One specific thing to note regarding the CIP.  This is like any “Know Your Customer” guidance/program, although it formalizes the process and more clearly defines what must be done.  Some have compared it to the Anti-Money Laundering (AML) programs that banks and other financial institutions have implemented in recent years.

Under this proposed rule, a CIP would require IaaS providers to:

  • Verify the identity of foreign person users for new or existing accounts (including what documents would suffice for this verification, and what will not);
  • Verify resellers of IaaS products and services;
  • Keep adequate records of all verifications / foreign users;
  • Limit other third parties (unverified) from accessing the platforms;

Some commenters have suggested the CIP will not be sufficient because malicious actors are savvy enough to conceal their identity.  Most commenters have agreed the new rule would impose an increased compliance burden on their operation, and are in favor of exemptions from the rules if certain criteria are met (such as the adoption of an ADP).

The rule goes on to specify other requirements of a CIP, including definitions for what constitutes a “United States IaaS Provider.”

What about AI?  Can it be controlled?

As mentioned above, the new rule also imposes controls and requires IaaS providers to monitor activity for the training of large AI models.  But what does that mean?  Commerce gets specific here by describing a “dual-use foundation model” with the following definition:

The term “dual-use foundation model” means an AI model that is trained on broad data; generally uses self-supervision; contains at least tens of billions of parameters; is applicable across a wide range of contexts; and that exhibits, or could be easily modified to exhibit, high levels of performance at tasks that pose a serious risk to security, national economic security, national public health or safety, or any combination of those matters, such as by: (i) substantially lowering the barrier of entry for non-experts to design, synthesize, acquire, or use chemical, biological, radiological, or nuclear (CBRN) weapons; (ii) enabling powerful offensive cyber operations through automated vulnerability discovery and exploitation against a wide range of potential targets of cyber attacks; or (iii) permitting the evasion of human control or oversight through means of deception or obfuscation.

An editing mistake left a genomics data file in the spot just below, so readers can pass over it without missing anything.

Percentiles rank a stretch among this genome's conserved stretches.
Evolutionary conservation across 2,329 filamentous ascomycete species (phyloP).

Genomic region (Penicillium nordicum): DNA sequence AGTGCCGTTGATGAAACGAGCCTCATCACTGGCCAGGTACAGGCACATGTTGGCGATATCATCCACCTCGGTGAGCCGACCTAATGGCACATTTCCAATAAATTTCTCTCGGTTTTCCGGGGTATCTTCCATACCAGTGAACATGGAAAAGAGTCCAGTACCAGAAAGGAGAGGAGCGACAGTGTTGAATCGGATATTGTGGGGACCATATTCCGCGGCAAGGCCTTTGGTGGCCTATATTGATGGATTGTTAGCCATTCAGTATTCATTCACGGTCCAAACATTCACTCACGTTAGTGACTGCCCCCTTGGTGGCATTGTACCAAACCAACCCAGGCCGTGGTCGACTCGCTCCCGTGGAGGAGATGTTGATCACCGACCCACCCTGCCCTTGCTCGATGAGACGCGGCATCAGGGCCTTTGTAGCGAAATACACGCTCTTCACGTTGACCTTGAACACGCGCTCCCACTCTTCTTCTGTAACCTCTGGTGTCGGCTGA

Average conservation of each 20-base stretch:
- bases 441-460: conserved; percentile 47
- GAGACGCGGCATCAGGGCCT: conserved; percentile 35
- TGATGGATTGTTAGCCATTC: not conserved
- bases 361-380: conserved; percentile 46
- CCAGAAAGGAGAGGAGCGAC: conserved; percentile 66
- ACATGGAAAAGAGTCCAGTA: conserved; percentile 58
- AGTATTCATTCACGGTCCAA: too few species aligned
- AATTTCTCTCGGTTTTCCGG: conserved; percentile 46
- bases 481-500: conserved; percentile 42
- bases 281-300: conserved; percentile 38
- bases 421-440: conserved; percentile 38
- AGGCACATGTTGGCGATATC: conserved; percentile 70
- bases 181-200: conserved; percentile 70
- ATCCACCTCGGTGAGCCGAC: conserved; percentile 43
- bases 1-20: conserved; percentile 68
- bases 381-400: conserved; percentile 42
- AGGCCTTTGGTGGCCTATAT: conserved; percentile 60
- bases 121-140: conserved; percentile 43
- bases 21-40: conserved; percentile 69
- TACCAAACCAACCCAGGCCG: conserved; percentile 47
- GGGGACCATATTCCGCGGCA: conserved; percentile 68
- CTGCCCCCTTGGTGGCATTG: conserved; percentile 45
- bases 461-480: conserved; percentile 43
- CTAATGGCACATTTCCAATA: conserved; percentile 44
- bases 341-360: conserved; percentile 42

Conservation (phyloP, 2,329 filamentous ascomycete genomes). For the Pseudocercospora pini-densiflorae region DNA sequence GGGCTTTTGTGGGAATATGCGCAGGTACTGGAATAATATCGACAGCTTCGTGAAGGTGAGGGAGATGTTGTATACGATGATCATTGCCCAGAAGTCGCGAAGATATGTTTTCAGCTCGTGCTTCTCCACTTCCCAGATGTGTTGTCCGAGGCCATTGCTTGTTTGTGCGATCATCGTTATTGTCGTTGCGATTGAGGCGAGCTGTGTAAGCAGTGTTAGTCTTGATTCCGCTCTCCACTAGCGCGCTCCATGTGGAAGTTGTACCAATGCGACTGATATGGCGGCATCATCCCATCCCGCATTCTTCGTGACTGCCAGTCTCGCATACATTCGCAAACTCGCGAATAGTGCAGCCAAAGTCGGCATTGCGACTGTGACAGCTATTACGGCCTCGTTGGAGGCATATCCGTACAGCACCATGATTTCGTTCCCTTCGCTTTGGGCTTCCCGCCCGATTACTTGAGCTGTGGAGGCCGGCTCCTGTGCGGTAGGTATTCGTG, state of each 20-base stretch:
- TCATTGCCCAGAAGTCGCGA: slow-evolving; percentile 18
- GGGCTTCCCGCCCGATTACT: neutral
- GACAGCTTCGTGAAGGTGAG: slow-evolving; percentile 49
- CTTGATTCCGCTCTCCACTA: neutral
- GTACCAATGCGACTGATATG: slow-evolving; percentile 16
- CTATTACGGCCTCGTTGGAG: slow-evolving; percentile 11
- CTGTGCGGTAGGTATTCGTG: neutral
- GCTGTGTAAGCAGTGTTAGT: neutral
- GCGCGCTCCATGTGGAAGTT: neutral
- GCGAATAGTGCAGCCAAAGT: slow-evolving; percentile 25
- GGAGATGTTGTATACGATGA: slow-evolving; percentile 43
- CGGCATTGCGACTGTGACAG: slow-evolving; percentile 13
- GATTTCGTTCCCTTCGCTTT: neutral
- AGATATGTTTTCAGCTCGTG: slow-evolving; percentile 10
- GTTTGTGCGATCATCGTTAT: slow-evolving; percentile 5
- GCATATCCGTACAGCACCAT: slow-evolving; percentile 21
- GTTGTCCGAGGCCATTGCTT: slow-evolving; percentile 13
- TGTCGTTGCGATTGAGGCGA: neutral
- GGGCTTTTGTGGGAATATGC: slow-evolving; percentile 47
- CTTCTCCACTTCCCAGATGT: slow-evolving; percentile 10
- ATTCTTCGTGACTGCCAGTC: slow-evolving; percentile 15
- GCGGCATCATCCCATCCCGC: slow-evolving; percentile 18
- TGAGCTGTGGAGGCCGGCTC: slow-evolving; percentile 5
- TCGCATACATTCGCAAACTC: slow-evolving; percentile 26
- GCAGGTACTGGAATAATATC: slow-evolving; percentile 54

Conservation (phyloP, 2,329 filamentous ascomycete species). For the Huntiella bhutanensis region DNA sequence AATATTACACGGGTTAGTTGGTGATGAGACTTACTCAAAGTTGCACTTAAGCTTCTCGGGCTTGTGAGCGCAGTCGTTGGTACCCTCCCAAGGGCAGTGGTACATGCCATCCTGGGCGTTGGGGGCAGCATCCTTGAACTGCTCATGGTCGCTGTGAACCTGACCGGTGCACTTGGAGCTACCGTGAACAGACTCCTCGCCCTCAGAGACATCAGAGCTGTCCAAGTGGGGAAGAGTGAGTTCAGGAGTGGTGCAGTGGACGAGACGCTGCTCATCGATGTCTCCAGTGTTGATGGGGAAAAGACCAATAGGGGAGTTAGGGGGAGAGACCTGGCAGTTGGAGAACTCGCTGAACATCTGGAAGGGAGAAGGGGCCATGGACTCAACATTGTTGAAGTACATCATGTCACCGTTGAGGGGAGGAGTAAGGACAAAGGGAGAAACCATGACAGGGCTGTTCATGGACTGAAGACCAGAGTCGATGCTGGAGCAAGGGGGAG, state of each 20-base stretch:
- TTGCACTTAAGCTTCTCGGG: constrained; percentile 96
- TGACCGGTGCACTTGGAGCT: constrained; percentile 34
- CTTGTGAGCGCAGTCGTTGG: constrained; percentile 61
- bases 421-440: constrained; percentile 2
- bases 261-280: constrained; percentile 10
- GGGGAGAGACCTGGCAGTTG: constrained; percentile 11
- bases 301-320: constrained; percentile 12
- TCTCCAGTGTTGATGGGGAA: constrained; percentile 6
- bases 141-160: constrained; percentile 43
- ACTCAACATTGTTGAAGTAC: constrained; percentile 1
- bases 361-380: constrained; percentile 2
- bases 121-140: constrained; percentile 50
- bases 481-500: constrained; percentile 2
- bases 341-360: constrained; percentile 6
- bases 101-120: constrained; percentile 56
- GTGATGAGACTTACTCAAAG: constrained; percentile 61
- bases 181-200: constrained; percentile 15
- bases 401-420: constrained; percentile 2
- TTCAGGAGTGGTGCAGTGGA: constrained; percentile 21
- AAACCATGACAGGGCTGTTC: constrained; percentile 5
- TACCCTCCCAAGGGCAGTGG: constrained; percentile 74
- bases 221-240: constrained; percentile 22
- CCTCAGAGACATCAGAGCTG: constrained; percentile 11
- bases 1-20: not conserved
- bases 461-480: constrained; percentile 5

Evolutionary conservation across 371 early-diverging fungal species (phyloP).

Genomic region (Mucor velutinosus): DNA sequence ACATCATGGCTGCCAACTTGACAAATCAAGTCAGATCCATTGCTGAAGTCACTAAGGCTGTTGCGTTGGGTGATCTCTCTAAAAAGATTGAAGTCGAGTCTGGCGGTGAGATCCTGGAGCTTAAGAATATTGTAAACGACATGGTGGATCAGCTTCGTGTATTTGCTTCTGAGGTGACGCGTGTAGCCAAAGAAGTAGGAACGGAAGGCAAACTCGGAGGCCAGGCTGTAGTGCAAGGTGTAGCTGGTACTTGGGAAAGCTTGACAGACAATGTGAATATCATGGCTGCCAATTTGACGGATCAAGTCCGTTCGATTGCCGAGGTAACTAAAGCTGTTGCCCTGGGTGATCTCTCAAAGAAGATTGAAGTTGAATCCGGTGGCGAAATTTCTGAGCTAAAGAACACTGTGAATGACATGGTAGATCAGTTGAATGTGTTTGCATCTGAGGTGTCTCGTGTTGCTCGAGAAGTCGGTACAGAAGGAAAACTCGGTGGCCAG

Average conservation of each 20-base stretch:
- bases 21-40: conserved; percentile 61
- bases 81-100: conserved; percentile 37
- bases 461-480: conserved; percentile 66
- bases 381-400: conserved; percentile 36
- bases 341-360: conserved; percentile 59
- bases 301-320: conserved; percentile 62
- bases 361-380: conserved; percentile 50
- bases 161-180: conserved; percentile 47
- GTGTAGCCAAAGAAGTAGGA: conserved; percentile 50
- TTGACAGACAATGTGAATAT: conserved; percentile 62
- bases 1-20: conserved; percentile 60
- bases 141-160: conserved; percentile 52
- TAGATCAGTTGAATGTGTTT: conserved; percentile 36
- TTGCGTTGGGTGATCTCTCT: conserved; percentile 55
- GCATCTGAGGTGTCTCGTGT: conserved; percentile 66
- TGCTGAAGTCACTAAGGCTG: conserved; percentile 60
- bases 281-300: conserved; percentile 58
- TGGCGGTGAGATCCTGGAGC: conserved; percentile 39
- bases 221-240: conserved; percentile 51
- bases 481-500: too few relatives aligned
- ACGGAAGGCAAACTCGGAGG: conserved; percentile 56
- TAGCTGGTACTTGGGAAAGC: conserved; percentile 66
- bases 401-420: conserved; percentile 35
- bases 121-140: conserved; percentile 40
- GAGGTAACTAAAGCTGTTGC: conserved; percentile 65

It’s important to note that, as of today, there exist no actual controls on AI itself.  Rather, the U.S. Government has proposed (or already implemented) a range of controls around AI and its uses.  These include but are not limited to:

  • Development of AI-capable advanced computing chips
  • The machines used to manufacture those chips
  • The software and algorithms that run AI
  • The front-end IC production
  • Advanced computing
  • Encryption controls related to the above
  • The outputs AI can create (for example, as noted above, outputs that help with CBRN weapons development, cyber-attacks and other evasion/deception activities, among other things)
  • Controls on who uses AI (and how they use it)
  • Deemed exports and reexports of AI technology

This proposed new rule represents a significant first step for Commerce’s Bureau of Industry and Security (BIS) towards implementing the Executive Orders targeting IaaS and AI.  Comments and suggestions for the rule are open until April 24, 2004.  You can read the proposed new rule here.

The keyword here is “first step.”  This is an ongoing process, and there are almost sure to be more rules and controls to follow as BIS attempts to “hug the cloud.”  The big question now is will this be a bear hug?  Or more of a one-armed, to-the-side bro hug?  Perhaps just a gentle squeeze?  We will find out sooner than later.

Tom Reynolds is the President of Export Solutions, a consultancy firm which specializes in helping companies with import/export compliance.